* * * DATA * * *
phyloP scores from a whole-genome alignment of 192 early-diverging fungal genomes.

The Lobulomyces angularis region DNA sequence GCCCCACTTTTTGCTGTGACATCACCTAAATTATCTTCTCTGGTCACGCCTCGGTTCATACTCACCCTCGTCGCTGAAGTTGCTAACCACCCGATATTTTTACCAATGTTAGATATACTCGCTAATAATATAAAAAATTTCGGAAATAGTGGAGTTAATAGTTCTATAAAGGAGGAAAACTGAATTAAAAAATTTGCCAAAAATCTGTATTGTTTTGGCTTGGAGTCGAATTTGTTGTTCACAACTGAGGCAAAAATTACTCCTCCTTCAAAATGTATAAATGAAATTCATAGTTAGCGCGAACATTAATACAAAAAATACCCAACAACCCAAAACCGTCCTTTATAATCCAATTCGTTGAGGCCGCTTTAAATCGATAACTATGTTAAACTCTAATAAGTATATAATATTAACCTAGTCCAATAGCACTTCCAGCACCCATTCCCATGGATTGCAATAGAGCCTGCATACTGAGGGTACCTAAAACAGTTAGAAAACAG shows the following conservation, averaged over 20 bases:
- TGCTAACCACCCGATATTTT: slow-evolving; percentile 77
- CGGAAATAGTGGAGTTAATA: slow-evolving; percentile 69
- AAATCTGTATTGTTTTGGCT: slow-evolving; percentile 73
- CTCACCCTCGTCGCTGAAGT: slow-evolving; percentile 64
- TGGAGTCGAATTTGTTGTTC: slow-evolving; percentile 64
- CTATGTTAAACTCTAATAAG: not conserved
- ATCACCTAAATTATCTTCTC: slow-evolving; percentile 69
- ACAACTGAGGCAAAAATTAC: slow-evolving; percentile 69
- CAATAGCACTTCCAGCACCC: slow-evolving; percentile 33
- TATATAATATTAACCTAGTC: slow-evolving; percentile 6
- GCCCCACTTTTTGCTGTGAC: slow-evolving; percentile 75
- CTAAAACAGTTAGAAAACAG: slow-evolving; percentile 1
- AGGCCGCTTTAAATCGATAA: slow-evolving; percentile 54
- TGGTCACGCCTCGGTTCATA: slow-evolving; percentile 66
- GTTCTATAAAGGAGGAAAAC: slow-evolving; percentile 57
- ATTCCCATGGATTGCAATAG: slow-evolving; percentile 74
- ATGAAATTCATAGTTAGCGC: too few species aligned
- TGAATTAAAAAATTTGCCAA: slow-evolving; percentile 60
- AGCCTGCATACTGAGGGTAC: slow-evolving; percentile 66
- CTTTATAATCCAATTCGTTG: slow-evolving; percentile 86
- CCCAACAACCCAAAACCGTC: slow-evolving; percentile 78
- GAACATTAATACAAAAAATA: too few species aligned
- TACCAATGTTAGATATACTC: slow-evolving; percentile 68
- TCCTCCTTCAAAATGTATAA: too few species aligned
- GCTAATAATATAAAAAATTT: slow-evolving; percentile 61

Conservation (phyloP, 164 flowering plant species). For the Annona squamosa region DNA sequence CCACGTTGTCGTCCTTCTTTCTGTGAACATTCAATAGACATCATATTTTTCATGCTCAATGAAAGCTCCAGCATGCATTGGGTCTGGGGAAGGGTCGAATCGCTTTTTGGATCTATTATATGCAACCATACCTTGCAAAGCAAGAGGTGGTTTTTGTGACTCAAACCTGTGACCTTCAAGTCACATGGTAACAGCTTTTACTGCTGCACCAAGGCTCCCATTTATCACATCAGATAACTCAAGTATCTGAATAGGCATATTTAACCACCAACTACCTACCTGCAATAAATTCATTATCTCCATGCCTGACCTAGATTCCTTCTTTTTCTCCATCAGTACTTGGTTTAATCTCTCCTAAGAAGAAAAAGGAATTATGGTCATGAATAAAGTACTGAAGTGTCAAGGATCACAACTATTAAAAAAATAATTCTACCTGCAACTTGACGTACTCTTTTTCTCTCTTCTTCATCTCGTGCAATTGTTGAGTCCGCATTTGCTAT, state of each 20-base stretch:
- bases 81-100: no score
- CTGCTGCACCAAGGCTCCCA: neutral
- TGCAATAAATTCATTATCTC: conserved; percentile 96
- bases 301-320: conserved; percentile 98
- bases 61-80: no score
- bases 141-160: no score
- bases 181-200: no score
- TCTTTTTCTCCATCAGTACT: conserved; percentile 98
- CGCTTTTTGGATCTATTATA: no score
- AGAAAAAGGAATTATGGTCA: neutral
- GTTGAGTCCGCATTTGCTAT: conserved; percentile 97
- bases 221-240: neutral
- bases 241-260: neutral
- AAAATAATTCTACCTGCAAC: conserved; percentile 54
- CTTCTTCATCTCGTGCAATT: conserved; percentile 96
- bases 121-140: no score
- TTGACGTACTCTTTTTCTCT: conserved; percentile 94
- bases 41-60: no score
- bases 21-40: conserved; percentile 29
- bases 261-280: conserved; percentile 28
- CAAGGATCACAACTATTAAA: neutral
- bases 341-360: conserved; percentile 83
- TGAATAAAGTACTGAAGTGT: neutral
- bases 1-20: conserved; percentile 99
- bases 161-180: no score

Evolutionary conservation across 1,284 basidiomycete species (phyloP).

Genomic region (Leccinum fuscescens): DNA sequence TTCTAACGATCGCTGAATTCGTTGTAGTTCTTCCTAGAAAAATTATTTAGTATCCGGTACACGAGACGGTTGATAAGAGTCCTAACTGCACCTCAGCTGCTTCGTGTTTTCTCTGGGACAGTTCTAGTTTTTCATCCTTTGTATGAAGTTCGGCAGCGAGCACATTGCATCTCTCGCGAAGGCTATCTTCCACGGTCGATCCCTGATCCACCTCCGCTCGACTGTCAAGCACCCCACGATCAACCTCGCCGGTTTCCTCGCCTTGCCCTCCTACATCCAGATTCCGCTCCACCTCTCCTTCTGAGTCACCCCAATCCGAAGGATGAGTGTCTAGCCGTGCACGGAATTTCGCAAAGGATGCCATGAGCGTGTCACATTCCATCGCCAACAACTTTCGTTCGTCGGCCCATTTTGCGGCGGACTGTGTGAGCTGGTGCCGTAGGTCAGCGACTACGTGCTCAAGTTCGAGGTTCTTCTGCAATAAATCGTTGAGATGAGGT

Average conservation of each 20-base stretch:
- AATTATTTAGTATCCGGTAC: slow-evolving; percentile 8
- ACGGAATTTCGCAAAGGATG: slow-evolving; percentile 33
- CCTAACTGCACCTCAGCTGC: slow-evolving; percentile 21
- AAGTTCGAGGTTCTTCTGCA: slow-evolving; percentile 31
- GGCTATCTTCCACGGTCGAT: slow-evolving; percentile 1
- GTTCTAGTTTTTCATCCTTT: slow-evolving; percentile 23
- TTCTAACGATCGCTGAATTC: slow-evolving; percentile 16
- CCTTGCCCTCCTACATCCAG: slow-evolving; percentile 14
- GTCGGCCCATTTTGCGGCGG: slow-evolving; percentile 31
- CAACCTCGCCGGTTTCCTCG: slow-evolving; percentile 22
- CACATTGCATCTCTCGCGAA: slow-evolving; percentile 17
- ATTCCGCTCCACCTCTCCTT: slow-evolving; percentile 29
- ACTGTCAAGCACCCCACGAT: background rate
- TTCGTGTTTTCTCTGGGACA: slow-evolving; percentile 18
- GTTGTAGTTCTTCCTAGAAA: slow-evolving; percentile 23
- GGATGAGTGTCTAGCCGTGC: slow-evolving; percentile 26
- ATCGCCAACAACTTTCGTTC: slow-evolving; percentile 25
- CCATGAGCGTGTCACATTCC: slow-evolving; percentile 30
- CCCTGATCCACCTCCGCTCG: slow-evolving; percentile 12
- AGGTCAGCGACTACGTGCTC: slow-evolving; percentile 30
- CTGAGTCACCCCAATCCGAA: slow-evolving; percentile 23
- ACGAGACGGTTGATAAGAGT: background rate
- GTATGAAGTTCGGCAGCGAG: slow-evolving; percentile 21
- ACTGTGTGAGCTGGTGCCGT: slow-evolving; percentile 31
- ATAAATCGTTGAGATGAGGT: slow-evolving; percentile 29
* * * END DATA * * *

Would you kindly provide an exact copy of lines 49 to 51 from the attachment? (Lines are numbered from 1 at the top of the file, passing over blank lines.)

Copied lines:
- CAAGGATCACAACTATTAAA: neutral
- bases 341-360: conserved; percentile 83
- TGAATAAAGTACTGAAGTGT: neutral